OP
silva

silva

Senior Member
Location
Belgium
Upon all worn, I changed all to new, and a 47 instead of 48t chainring.
That solved (proved afterwards) the problem of an increasing chain tension variation.
The basic variation, about equally sized, remains unsolved.
But since it doesn't grow, it doesn't become problematic (choice wreck bearings against risk chain falling off) it's just annoyant, extra work at retension.
 
OP
silva

silva

Senior Member
Location
Belgium
As a last try to get rid of that remaining part of the chain tension variation, and since I had to replace the crankset anyway due to both arms broken, I decided to let the square taper axle and cranks replace by the same Octalink system I have on my previous bike that never had such a chain tension variation.
Bad luck though - the system wasn't available with my current chainring mount bcd 144 mm so I had to chose 130 mm, rendering my stock spare rings useless and requiring me to order new, which I did couple days ago.
So over a couple weeks I will see if this last try succeeds or fails its goal.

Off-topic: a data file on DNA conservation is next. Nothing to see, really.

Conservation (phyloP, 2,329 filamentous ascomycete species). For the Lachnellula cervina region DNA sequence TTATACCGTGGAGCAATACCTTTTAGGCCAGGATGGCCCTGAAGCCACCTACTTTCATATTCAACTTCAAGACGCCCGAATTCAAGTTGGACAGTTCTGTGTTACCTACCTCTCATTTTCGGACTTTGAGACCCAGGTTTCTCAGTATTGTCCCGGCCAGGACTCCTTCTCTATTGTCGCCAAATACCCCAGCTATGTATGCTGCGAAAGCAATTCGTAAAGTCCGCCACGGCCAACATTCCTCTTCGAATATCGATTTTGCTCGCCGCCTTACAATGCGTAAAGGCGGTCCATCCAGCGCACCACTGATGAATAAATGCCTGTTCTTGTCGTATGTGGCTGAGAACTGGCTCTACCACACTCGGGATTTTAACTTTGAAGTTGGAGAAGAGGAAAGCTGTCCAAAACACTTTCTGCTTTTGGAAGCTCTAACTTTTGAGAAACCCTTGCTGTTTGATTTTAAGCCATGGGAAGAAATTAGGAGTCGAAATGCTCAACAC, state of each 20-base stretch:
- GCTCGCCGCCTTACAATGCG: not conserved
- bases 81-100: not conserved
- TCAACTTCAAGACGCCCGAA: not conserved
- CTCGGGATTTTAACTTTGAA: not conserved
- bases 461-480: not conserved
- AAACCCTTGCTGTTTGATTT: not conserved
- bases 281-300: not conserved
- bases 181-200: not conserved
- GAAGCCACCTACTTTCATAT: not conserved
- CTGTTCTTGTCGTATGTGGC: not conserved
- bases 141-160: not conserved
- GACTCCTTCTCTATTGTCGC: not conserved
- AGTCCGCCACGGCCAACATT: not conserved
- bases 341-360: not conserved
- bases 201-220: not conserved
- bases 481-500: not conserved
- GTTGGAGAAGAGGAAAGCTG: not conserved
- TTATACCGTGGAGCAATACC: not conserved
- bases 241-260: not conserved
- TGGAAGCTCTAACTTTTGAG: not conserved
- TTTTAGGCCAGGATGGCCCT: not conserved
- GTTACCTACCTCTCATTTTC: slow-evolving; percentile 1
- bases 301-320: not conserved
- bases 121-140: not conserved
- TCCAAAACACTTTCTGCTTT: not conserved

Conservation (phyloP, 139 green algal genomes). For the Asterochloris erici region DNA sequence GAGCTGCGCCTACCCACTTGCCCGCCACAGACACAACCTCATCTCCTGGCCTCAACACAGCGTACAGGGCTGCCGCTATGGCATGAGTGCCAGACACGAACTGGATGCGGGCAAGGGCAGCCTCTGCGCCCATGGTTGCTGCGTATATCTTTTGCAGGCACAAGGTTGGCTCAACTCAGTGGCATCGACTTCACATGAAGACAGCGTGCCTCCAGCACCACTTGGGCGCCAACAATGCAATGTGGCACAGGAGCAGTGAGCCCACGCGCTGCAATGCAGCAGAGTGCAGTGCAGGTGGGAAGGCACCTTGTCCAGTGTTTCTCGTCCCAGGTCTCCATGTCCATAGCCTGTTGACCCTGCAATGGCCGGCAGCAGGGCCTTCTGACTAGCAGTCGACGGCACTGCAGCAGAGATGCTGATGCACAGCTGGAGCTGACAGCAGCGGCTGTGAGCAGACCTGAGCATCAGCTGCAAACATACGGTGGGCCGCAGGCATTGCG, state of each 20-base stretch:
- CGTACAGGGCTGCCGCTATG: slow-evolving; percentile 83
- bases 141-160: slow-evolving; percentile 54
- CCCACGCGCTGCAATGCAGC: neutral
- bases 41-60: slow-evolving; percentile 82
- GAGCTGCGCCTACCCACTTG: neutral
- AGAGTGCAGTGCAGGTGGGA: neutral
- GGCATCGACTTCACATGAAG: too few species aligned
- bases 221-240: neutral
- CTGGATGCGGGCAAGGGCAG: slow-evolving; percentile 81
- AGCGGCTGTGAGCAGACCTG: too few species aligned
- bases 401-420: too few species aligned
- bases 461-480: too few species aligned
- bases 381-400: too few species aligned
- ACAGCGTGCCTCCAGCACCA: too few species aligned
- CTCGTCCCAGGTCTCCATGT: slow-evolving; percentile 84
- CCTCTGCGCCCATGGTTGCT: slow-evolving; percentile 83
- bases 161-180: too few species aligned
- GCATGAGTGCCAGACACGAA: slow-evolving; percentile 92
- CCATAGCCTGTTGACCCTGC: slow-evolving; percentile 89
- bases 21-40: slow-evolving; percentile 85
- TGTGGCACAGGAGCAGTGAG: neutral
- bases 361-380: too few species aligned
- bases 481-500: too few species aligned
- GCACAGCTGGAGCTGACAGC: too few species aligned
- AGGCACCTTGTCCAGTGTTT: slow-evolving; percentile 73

Aside, in the past I found on two second hand occasions stainless steel chains marked "08BSS" which I decided to buy. I measured, and it looked like these would fit a bicycle. My interest in these was for winter / road salt occasions. But as I later discovered when trying to mount one - they didn't fit the chainring. Today I found their specifications and the roller has a slightly bigger diameter so these purchases (same prices as new common bicycle chains) were a fail, although not costly ones.
Today I checked specifications of motorcycle chains. 415 and 420 appear to be totally bicycle compatible (singlespeed only ofc). I checked clearance for a 420 and it should fit the bike. 415 is 3/16" wide and 420 is 1/4" wide. I checked around and an IRIS RX420 looks like a good gain/cost candidate.